Death is inevitable. While we know this to be a universal truth, it is a subject so painful, so terrifying that many avoid the topic altogether. Author Stephen King adroitly buries this truth deep into the heart of his stories in order to arouse a relatable, emotional weight while utilizing horror as a catharsis in order to deal with circumstances we as humans cannot control or foresee. Starry Eyes director duo Kevin Kölsch and Dennis Widmyer enrich and exhume these humanistic horrors while mostly adhering to the original formula of King’s 1983 novel, Pet Sematary. In their adaptation of the same name, death and grief are ruthlessly personified and the thematic intensity of loss rises from the dead to deliver one of the best King adaptations to date.
Pet Sematary follows the nuclear Creed family as they move to a Ludlow, Maine. Patriarch Louis Creed (Jason Clarke) accepts a new position at the local university hospital and his wife Rachel (Amy Seimetz), son Gage (Hugo Lavoie), daughter Ellie (Jeté Laurence), and cat Church (short for Winston Churchill) join along. Upon exploring their new home and surrounding fifty acres of woodland, they discover a “pet sematary” where the local children bury their beloved critters. They even hold funeral processions complete with creepy animal masks and banging drums reminiscent of the bells used during the Bubonic Plague when people would call for townsfolk to “bring out your dead”. Behind a towering barrier, deeper into the woods, the soil is...sour. As their widower neighbor Jud Crandall (John Lithgow) states, “the pet sematary is where the dead rest, beyond the barrier is where the dead walk.” Victor Pascow (Obssa Ahmed), a student Louis was unable to resuscitate from fatal injury, warns him not to break the barrier. However, grief can be a dangerous monster in and of itself, and the temptation to see your loved ones just one more time eventually overpowers the normally pragmatic doctor. Driven by heartbreak, his nightmare and fate is sealed. Jeff Buhler’s grief-stricken screenplay is horrific and continues to emphasize that “sometimes dead is better.”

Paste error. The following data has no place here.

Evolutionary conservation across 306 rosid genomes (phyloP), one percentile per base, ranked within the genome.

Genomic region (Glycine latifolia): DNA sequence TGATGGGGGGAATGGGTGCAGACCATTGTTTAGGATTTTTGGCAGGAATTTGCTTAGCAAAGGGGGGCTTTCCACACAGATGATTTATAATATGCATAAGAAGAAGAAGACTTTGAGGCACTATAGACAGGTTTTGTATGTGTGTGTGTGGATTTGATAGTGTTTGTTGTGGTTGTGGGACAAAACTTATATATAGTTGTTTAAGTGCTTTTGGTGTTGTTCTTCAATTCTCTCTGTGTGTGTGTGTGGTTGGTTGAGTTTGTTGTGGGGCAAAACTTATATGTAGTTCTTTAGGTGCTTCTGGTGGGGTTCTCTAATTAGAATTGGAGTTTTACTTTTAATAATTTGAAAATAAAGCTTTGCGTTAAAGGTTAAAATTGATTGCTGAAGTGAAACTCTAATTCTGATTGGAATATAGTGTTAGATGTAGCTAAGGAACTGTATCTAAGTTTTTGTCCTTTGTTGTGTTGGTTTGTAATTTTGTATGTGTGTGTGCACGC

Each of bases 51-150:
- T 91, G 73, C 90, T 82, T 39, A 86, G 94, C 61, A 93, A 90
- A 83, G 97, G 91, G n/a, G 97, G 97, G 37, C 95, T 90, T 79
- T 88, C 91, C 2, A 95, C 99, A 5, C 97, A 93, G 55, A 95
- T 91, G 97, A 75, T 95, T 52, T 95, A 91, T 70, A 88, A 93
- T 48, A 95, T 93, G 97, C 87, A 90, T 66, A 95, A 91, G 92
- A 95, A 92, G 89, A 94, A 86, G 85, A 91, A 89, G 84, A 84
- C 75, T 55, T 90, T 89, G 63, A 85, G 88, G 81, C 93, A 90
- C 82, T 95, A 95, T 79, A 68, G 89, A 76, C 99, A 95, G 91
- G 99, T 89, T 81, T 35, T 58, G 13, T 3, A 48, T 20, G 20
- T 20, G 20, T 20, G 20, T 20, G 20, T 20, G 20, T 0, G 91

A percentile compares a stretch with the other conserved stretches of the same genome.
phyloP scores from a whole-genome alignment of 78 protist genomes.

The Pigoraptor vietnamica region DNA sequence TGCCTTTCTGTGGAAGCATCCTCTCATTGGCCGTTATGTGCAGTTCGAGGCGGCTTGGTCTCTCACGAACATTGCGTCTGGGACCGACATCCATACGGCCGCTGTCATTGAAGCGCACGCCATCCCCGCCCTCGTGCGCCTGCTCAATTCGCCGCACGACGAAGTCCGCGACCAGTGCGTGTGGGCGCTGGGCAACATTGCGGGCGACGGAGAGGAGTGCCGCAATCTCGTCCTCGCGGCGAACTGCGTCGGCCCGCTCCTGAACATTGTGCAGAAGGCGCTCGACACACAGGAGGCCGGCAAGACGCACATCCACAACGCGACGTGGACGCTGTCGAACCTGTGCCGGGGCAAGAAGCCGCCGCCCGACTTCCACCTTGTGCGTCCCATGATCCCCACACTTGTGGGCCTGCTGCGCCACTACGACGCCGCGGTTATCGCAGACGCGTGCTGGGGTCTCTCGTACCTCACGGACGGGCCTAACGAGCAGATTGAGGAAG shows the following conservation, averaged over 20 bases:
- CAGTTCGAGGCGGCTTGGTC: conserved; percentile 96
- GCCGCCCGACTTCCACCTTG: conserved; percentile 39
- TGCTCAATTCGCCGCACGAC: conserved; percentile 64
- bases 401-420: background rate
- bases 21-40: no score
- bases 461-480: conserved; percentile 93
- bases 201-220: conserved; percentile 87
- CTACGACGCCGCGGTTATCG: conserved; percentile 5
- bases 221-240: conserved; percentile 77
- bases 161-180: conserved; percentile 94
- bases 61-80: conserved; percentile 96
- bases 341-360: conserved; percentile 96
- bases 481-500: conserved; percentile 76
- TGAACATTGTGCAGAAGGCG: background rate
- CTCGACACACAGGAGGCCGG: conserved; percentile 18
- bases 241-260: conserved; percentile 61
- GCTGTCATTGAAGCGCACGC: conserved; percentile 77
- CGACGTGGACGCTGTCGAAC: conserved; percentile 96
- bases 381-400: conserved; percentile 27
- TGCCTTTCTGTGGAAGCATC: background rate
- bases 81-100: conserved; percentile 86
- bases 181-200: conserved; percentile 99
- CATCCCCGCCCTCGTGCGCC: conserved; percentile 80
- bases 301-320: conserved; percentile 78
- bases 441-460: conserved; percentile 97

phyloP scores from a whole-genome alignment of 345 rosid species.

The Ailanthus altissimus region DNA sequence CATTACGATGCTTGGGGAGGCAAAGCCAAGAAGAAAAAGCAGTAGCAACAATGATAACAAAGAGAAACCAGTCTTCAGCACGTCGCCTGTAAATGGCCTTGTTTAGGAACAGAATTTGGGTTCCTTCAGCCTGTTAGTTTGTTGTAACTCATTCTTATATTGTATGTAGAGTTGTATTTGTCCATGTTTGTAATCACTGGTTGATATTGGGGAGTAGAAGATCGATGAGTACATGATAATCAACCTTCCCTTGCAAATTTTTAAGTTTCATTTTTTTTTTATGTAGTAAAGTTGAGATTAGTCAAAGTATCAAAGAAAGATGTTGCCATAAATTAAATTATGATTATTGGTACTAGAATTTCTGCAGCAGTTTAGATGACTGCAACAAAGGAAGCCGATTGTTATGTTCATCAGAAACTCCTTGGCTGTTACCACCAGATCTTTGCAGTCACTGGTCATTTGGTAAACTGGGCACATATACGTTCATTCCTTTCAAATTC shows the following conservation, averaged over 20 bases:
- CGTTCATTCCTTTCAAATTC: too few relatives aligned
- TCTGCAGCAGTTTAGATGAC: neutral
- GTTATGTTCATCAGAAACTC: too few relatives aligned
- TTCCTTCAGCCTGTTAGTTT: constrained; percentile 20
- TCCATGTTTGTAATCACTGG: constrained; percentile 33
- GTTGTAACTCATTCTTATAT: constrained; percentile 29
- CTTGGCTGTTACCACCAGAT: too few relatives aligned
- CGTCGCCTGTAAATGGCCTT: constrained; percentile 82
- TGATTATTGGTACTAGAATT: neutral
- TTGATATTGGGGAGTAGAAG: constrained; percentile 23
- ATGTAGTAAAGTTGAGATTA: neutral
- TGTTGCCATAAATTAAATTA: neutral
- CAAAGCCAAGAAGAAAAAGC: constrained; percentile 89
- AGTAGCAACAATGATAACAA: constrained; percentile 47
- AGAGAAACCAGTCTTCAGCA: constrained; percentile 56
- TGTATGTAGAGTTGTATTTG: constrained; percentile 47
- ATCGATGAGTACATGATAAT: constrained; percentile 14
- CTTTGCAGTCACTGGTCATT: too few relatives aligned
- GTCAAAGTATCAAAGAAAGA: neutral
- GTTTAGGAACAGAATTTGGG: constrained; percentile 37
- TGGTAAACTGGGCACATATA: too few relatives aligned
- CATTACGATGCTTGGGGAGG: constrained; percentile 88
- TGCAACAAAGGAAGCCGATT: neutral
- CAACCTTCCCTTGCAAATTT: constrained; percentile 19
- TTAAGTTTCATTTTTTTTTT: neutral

If you haven’t seen the trailer for the film and want to go in completely blind, here is where you should stop reading because this latest adaptation is not a remake. Kölsch and Widmyer deviate from the original material at times, but the choices are wise and executed in a manner that drives a stake into the stony soil of a man’s heart with even sharper and deeper precision. For those who have seen the trailer (and film poster), it comes as no surprise that Ellie is the Creed child that “comes back”. In King’s novel, director Mary Lambert’s seminal adaptation in 1989, and in this film, Ellie is wise beyond her nine years and engages in philosophical dialogue about life and death with her logical father who, as a doctor, welcomes an open conversation about the natural process. Ellie (known lovingly and later fearfully by her family as “Ellie the great and terrible”) inquires about what happens after someone dies and wonders why animals don’t live as long as humans, to which Louis always has a reasonable reply. Rachel, on the other hand, avoids the topic and believes Ellie should still be somewhat sheltered from life’s harsh outcome. The choice to bring Ellie back allows for more traumatizing screen time than the original film allowed. Her contemplations on life and death come full circle and the script contains a more philosophical, religious, and moral context that could not have worked if Gage was the one who passed away this time. Ellie personifies grief and guilt in a truly menacing manner, calling to mind all of the pain and regret her parents harness from her death. While many of us internalize these excruciating burdens, Ellie verbalizes them while embodying the pain and decay of a parent’s broken heart. Laurence captures the doe-eyed lovable daughter as well as the diabolic dead with enormous talent. There is also a larger characterization to Rachel which yields an interesting take on the limits of a mother’s love. Seimetz’s performance is gripping, and her spiral through sadness and trauma is purely gut-wrenching.